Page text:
The aim of the blog series is to highlight the dedication, courage and sacrifice shown by our research delivery workforce as many return to the frontline in support of the response to coronavirus pandemic and others support the delivery of urgent public health studies.

If you or your team would like to take part in #COVID19ResearchVoices you can find out more on our intranet. For those employed by an NHS Trust we will liaise with your communications team to make sure we meet your own guidelines.
Industry and COVID-19

Read about how our research partners working in the world's pharmaceutical, medical and med tech companies are responding to COVID-19 on our website
Workforce Development
New Course on NIHR Learn for Laboratory Staff

A number of new courses and resources are now on NIHR Learn as part of CRN’s response to the learning needs of the workforce contributing to COVID 19 Research. The most recent of these is Fundamentals of Clinical Research Delivery for Laboratory Staff.

This course can be found in the GCP Online section of NIHR Learn or using the quick link menu on the home page learn.nihr.ac.uk.
New COVID-19 area added to the NIHR Learn ‘Engaging with your local NHS: Research Delivery Staff Community’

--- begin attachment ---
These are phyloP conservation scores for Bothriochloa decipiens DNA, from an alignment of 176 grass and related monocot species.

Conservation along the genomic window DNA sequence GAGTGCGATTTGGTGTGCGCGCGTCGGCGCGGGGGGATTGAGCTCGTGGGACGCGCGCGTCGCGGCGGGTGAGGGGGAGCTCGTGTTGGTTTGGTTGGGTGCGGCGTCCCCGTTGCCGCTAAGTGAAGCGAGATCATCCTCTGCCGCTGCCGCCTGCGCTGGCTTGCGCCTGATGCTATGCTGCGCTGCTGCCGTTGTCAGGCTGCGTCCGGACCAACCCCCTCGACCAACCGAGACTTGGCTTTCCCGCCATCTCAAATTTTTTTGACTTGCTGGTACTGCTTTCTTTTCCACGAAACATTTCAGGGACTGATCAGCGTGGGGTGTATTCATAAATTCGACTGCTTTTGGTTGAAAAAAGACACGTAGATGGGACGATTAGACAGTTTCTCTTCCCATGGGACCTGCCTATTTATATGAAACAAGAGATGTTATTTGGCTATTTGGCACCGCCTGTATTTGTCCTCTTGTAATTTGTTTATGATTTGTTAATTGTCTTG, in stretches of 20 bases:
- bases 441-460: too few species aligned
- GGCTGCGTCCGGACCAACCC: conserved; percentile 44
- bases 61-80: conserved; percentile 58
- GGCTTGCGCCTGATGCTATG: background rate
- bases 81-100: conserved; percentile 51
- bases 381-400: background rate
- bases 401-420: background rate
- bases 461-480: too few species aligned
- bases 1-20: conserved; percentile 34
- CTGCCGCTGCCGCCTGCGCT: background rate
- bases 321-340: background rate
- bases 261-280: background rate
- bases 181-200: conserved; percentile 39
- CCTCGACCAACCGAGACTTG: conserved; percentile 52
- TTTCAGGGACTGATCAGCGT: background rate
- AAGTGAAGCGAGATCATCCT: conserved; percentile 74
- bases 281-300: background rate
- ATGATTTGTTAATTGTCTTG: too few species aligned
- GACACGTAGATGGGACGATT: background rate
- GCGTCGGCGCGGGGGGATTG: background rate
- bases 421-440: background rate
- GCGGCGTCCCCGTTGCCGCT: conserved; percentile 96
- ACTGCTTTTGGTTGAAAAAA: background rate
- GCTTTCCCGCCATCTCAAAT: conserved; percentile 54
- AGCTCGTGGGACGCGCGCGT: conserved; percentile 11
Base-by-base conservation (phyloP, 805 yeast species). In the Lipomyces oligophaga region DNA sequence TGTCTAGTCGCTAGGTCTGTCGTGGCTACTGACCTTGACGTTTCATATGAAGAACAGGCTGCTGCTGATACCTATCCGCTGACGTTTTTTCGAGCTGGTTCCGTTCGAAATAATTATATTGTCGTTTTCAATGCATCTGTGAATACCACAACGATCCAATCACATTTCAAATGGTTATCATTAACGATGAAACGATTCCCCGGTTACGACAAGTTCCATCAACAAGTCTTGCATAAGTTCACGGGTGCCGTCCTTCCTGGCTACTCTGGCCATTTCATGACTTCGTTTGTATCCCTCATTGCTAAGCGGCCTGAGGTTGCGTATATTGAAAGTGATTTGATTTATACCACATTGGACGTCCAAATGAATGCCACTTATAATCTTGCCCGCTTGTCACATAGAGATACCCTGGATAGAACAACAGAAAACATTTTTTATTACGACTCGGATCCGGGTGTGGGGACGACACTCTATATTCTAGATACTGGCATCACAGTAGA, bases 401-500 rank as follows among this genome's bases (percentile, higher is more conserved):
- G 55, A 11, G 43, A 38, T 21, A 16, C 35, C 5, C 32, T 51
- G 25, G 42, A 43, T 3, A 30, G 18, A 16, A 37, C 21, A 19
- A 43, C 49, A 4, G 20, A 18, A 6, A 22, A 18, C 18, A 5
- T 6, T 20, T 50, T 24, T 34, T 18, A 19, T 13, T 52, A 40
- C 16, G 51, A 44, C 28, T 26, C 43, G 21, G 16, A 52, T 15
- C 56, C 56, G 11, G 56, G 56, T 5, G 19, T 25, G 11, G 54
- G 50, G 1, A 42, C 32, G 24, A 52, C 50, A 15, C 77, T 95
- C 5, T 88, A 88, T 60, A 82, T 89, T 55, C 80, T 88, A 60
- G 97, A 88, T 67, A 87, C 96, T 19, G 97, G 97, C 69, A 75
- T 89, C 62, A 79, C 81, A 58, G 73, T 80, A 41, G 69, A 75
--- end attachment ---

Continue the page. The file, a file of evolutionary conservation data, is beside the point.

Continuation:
Following the full launch of the ‘Engaging with your local NHS: Research Delivery Staff Community’ on NIHR Learn in March 2020, we have now added a new area specifically focussed on supporting frontline delivery staff with the personal and professional challenges of delivering COVID-19 studies. 
NIHR Podcast Series 

This podcast series brings together NIHR Podcasts previously recorded by Allan Gaw and hosted on the NIHR Soundcloud into relevant themes for learners to work through. The themes for this current series are: Ethics, Study Design, Special Patient Groups and Patient Public Involvement. There is opportunity for learners to then discuss their thoughts or ask questions using a forum.  The Podcast Series can be found in the Research Health Innovations menu tab of NIHR Learn
News
Other News

COVID-19 trial begins at Imperial to understand and treat the disease
(Imperial College Healthcare NHS Trust website, 27 April.)

Home testing for coronavirus to track levels of infection in the community
(Imperial College London website, 30 April.)

COVID-19 treatments could be fast-tracked through new national clinical trial initiativehttps://www.gov.uk/government/news/covid-19-treatments-could-be-fast-tracked-through-new-national-clinical-trial-initiative